My dentist, a registered Republican, did not vote in the last midterm elections, in 2014.
But the owner of my local bookstore, a registered Democrat, did vote then. So did my accountant, who is not registered with either party.
I know these details not because the dentist, the bookseller and the accountant volunteered to share their voting histories with me. I found out from VoteWithMe and OutVote, two new political apps that are trying to use peer pressure to get people to vote Tuesday.
The apps are to elections what Zillow is to real estate — services that pull public information from government records, repackage it for consumer viewing and make it available at the touch of a smartphone button. But instead of giving you a peek at house prices, VoteWithMe and OutVote let you snoop on which of your friends voted in past elections and their party affiliations — and then prod them to go to the polls by sending them scripted messages like “You gonna vote?”
“I don’t want this to come off like we’re shaming our friends into voting,” said Naseem Makiya, the chief executive of OutVote, a start-up in Boston. But, he said, “I think a lot of people might vote just because they’re frankly worried that their friends will find out if they didn’t.”
Whom Americans vote for is private. But other information in their state voter files is public information; depending on the state, it can include details like their name, address, phone number and party affiliation and when they voted. The apps try to match the people in a smartphone’s contacts to their voter files, then display some of those details.
The data’s increasing availability may surprise people receiving messages nudging them to vote — or even trouble them, by exposing personal politics they might have preferred to keep to themselves. Political campaigns have for years purchased voter files from states or bought national voter databases from data brokers, but the information has otherwise had little public exposure outside of campaign use. Now any app user can easily harness such data to make inferences about, and try to influence, their contacts’ voting behavior.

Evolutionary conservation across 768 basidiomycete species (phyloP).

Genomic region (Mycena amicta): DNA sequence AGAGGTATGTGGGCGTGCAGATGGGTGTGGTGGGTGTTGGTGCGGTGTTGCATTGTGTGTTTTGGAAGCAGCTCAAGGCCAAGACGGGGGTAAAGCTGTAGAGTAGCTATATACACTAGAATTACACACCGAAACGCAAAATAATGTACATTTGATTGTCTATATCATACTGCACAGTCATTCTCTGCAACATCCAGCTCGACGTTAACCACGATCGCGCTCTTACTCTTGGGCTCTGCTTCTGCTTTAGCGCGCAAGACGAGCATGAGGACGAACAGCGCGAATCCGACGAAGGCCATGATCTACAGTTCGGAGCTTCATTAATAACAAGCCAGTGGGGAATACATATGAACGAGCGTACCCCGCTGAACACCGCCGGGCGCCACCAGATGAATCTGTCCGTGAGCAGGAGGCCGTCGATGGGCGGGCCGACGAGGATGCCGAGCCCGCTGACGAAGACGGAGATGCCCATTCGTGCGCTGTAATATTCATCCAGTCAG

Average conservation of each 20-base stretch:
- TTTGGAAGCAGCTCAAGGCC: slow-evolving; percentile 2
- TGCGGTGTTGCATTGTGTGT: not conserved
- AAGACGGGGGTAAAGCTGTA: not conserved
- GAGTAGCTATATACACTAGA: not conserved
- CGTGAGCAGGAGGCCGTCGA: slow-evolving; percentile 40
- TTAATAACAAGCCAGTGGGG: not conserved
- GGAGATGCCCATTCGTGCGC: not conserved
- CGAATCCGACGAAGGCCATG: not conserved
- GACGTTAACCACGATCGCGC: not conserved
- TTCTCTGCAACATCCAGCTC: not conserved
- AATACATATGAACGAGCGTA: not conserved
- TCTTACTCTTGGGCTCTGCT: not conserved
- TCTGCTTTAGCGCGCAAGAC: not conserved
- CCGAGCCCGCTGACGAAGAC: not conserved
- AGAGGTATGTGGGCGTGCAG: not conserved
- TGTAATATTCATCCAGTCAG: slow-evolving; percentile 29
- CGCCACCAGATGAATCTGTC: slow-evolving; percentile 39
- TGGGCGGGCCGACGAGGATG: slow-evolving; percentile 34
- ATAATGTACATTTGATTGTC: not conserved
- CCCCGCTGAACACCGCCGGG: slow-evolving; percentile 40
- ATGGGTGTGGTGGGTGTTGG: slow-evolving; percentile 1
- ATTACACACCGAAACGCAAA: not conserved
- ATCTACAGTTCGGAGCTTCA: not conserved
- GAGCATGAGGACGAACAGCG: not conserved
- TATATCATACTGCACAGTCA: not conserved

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“You want to use that gentle social pressure around voting,” said Amanda Coulombe, general manager of organizing at NGP VAN, a campaign technology company for Democrats, “but really making sure you are balancing that with not freaking people out.”
The apps could also have unintended consequences, said Ira Rubinstein, a senior fellow at the Information Law Institute at New York University School of Law who studies voter privacy.
For one thing, he said, people could use the apps to create contact lists of acquaintances, strangers or public figures they do not like and maliciously publicize their voting histories. As a hypothetical example, he said, religious leaders might be outed for registering with a political party whose platform runs counter to their institution’s doctrine.
“I don’t think there are any particular safeguards to prevent people from just assembling a contact list for more malicious purposes, acquiring this information and using it to harass or coerce people,” Mr. Rubinstein said.
The apps’ developers say they are simply democratizing access to these public records.
The apps are free for consumers to use. But OutVote, which received seed funding last summer from Y Combinator, a well-known start-up accelerator, also works with political candidates and groups that pay fees to use the app as part of their campaigns. VoteWithMe was developed by the New Data Project, a nonprofit founded by Obama administration appointees.